12. In situ X-ray pair distribution function analysis of geopolymer gel nanostructure formation kinetics.

    PubMed

    White, Claire E; Provis, John L; Bloomer, Breaunnah; Henson, Neil J; Page, Katharine

    2013-06-14

    With the ever-increasing environmentally-driven demand for technologically advanced structural materials, geopolymer cement is fast becoming a viable alternative to traditional cements due to its proven engineering characteristics and the reduction in CO2 emitted during manufacturing (as much as 80% less CO2 emitted in manufacture, compared to ordinary Portland cement). Nevertheless, much remains unknown regarding the kinetics of reaction responsible for nanostructural evolution during the geopolymerisation process. Here, in situ X-ray total scattering measurements and pair distribution function (PDF) analysis are used to quantify the extent of reaction as a function of time for alkali-activated metakaolin/slag geopolymer binders, including the impact of various activators (alkali hydroxide/silicate) on the kinetics of the geopolymerisation reaction. Quantifying the reaction process in situ from X-ray PDF data collected during the initial ten hours can provide an estimate of the total reaction extent, but when combined with data obtained at longer times (128 days here) enables more accurate determination of the overall rate of reaction. To further assess the initial stages of the geopolymerisation reaction process, a pseudo-single step first order rate equation is fitted to the extent of reaction data, which reveals important mechanistic information regarding the role of free silica in the activators in the evolution of the binder systems. Hence, it is shown that in situ X-ray PDF analysis is an ideal experimental local structure tool to probe the reaction kinetics of complex reacting systems involving transitions between disordered/amorphous phases, of which geopolymerisation is an important example. PMID:23450172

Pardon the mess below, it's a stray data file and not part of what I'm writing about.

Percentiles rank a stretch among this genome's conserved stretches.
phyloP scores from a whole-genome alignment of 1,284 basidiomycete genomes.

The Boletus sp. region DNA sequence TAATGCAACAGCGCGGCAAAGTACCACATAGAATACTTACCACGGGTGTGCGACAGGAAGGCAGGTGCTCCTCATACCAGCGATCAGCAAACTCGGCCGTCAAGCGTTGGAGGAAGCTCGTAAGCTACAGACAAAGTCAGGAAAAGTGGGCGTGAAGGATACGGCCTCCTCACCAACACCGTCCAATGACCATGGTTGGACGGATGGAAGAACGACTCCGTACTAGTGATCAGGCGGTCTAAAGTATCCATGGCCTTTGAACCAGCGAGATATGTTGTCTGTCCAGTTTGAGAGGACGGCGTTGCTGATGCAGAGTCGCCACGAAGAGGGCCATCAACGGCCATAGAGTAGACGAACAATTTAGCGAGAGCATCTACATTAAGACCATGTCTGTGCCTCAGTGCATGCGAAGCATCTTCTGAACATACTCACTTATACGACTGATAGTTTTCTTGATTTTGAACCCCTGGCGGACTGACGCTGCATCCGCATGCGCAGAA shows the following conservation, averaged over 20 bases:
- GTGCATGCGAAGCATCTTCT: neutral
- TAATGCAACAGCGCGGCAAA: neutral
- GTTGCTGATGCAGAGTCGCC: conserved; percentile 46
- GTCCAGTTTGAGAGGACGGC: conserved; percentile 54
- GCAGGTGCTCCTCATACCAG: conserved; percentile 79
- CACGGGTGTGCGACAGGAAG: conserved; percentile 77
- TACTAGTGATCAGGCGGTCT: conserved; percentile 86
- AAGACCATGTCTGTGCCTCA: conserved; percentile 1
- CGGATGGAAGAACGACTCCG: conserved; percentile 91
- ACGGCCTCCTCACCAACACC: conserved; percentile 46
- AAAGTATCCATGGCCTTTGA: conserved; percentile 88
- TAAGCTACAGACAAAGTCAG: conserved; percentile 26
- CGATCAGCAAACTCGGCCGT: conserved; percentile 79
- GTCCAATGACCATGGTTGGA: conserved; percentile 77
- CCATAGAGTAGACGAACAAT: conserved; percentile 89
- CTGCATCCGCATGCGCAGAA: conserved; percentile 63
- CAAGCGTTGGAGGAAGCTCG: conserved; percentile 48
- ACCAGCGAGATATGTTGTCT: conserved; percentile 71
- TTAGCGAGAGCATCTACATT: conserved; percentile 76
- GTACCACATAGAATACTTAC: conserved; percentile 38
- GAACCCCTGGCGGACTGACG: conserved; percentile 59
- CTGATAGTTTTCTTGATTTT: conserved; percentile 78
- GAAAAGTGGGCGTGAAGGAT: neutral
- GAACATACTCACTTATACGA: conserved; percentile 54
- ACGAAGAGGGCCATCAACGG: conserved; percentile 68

13. High Efficancy Integrated Under-Cabinet Phosphorescent OLED

    SciTech Connect

    Michael Hack

    2001-10-31

    In this two year program Universal Display Corporation (UDC) together with the University of Michigan, Teknokon, developed and delivered an energy efficient phosphorescent OLED under cabinet illumination system. Specifically the UDC team goal was in 2011 to deliver five (5) Beta level OLED under cabinet lighting fixtures each consisting of five 6-inch x 6-inch OLED lighting panels, delivering over 420 lumens, at an overall system efficacy of >60 lm/W, a CRI of >85, and a projected lifetime to 70% of initial luminance to exceed 20,000 hours. During the course of this program, the Team pursued the commercialization of these OLED based under cabinet lighting fixtures, to enable the launch of commercial OLED lighting products. The UDC team was ideally suited to develop these novel and efficient solid state lighting fixtures, having both the technical experience and commercial distribution mechanisms to leverage work performed under this contract. UDC's business strategy is to non-exclusively license its PHOLED technology to lighting manufacturers, and also supply them with our proprietary PHOLED materials. UDC is currently working with several licensees who are manufacturing OLED lighting panels using our technology. During this 2 year program, we further developed our high efficiency white Phosphorescent OLEDs from the first milestone, achieving a 80 lm/W single pixel to the final milestone, achieving an under-cabinet PHOLED lighting system that operates at 56 lm/W at 420 lumens. Each luminaire was comprised of ten 15cm x 7.5cm lighting modules mounted in outcoupling enhancement lenses and a control module. The lamps modules are connected together using either plugs or wires with plugs on each end, allowing for unlimited configurations. The lamps are driven by an OLED driver mounted in an enclosure which includes the AC plug. As a result of advancements gained under this program, the path to move OLED lighting panels from development into manufacturing has been